After inpatient admission, Mr. R. was treated with increasing doses of lorazepam (up to 10 mg/day). After a few of days with no improvement, biweekly electroconvulsive therapy (ECT) was initiated. Mr. R. showed improvement in motor signs and verbal activity since the first session, and fully recovered after completion of the eight-session ECT treatment. Upon discharge, after 4 weeks, Mr. R was prescribed olanzapine 20 mg/day, paroxetine 10 mg/day and lorazepam 2 mg/day as maintenance therapy and administered the Structured Clinical Interview for DSM-5 Disorders (SCID-5), the Autism-Spectrum Quotient (AQ) [6] and the Adult Autism Subthreshold Spectrum (AdAS Spectrum) [7]. He reported a diagnosis of bipolar disorder with catatonic features, with comorbid panic disorder and a clinically significant level of autistic traits [8] (see Table 1). The patient also gave written informed consent to the processing of health data for research purposes.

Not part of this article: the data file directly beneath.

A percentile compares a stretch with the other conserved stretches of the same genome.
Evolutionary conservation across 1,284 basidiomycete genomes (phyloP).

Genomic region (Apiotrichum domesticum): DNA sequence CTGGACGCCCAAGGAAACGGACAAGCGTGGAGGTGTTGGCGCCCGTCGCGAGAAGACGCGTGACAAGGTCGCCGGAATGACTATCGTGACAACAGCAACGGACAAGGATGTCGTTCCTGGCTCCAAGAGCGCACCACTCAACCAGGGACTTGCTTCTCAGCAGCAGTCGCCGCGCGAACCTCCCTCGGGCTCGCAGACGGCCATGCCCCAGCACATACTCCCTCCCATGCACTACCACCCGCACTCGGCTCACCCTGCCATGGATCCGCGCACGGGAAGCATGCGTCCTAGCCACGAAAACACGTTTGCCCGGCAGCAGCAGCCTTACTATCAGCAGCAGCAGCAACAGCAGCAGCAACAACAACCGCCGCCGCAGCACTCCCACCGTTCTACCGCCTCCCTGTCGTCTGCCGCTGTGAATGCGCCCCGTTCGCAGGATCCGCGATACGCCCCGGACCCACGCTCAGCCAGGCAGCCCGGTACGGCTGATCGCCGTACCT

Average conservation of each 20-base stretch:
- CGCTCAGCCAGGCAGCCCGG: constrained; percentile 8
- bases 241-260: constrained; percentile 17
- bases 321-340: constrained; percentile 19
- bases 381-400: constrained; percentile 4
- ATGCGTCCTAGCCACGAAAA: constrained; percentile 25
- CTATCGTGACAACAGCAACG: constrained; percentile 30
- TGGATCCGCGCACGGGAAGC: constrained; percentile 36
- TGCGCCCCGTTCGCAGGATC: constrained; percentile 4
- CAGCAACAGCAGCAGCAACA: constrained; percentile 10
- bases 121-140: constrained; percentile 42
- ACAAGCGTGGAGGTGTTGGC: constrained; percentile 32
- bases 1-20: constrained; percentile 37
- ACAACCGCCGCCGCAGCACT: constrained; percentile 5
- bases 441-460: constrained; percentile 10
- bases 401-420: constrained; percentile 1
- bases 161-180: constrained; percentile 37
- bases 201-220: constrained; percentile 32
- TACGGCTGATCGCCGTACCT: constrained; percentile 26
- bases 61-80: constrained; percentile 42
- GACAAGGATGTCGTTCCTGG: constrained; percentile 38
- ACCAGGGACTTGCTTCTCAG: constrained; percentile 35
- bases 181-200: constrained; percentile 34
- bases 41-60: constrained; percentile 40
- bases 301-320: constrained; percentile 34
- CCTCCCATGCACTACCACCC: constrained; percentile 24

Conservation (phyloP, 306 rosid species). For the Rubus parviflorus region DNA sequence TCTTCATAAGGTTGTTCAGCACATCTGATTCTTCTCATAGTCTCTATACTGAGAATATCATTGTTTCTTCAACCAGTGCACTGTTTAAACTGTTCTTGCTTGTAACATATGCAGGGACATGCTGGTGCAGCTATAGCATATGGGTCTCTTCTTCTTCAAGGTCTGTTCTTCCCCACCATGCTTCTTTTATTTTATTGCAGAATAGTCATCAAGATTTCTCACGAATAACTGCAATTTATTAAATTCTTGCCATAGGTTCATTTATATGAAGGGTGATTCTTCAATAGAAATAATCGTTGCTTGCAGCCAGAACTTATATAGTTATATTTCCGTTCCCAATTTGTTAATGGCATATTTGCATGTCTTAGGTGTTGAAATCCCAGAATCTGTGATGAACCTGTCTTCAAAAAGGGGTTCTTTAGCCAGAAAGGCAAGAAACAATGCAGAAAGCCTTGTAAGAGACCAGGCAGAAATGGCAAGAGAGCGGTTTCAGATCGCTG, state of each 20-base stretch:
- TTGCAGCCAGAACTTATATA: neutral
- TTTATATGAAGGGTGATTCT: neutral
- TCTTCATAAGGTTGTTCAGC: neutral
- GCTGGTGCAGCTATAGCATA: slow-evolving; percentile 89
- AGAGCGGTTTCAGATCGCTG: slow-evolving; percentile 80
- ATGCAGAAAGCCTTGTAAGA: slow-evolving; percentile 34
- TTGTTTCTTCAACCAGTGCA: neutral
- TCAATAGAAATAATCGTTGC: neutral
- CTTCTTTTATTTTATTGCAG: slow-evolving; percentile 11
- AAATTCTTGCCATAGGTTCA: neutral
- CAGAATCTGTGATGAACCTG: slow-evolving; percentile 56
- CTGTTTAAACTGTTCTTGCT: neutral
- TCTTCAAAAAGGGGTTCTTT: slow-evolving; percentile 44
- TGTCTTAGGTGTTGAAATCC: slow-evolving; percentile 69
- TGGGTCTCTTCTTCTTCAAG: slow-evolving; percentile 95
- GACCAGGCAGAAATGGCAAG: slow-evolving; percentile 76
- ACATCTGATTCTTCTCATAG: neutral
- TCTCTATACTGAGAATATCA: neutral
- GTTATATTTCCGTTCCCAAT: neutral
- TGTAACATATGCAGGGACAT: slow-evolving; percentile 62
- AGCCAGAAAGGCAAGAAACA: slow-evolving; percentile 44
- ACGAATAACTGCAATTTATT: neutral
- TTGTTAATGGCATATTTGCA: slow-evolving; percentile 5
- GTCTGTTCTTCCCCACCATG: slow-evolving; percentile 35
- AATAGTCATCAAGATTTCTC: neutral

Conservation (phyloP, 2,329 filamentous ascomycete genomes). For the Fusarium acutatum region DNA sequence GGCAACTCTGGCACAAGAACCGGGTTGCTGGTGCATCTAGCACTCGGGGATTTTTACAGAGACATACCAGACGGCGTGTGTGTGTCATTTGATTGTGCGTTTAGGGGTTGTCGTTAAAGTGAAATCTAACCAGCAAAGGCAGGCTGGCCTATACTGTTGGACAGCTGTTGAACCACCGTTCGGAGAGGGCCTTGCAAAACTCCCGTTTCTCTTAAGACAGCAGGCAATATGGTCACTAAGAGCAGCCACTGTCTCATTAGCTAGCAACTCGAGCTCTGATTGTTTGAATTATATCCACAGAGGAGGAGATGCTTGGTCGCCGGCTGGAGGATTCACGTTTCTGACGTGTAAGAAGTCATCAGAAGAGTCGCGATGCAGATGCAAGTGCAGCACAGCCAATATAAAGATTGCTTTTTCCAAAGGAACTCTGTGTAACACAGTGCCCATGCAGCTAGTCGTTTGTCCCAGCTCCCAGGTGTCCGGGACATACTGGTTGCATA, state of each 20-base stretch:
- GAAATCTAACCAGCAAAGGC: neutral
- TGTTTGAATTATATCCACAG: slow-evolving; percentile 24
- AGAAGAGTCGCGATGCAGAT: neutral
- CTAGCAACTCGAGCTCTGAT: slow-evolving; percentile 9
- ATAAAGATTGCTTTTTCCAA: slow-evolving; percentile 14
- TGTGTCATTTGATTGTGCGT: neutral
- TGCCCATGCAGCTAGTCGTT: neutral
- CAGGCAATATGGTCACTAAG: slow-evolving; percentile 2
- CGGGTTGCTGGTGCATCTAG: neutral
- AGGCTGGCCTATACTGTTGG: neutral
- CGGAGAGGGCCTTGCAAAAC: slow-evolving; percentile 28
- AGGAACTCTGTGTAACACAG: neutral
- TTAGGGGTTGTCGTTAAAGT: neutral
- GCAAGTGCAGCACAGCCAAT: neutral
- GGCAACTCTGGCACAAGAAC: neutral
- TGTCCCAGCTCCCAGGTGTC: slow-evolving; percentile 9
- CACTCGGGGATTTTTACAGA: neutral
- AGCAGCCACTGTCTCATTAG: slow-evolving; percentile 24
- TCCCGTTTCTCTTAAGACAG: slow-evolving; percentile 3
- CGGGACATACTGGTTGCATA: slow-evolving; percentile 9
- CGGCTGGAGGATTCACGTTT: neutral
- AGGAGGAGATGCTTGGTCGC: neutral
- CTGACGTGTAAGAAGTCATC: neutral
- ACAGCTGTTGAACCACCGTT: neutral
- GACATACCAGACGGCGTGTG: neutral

Table 1 Autism-Spectrum Quotient (AQ) and Adult Autism Subthreshold Spectrum (AdAS Spectrum) scores obtained by Mr R

Discussion and conclusions

Catatonia is a potentially life-threatening, motor syndrome, characterized by mental and physical immobilization and stereotypic behaviors, which may alternate with agitation and complicated with rigidity, hyperthermia and autonomic dysfunction. The mainstay of treatment for established catatonia is benzodiazepines and electroconvulsive therapy (ECT) [9]. Furthermore, antipsychotics discontinuation—especially first-generation ones—is recommended for the treatment of catatonia [10]. Conversely, it has been pointed out that the prevalence of catatonia in association with schizophrenia has decreased markedly after the introduction of antipsychotic agents, across the 1950s, increasing the percentage of cases associated with mood disorders or general medical conditions. Furthermore, in the early twentieth century, catatonia has progressively been considered a common pathway for many severe mental disorders [11, 12], occurring in a broad variety of diseases as a sort of end point. Recent literature, for instance, has shown that catatonia is not uncommon among people with autism spectrum disorder (ASD).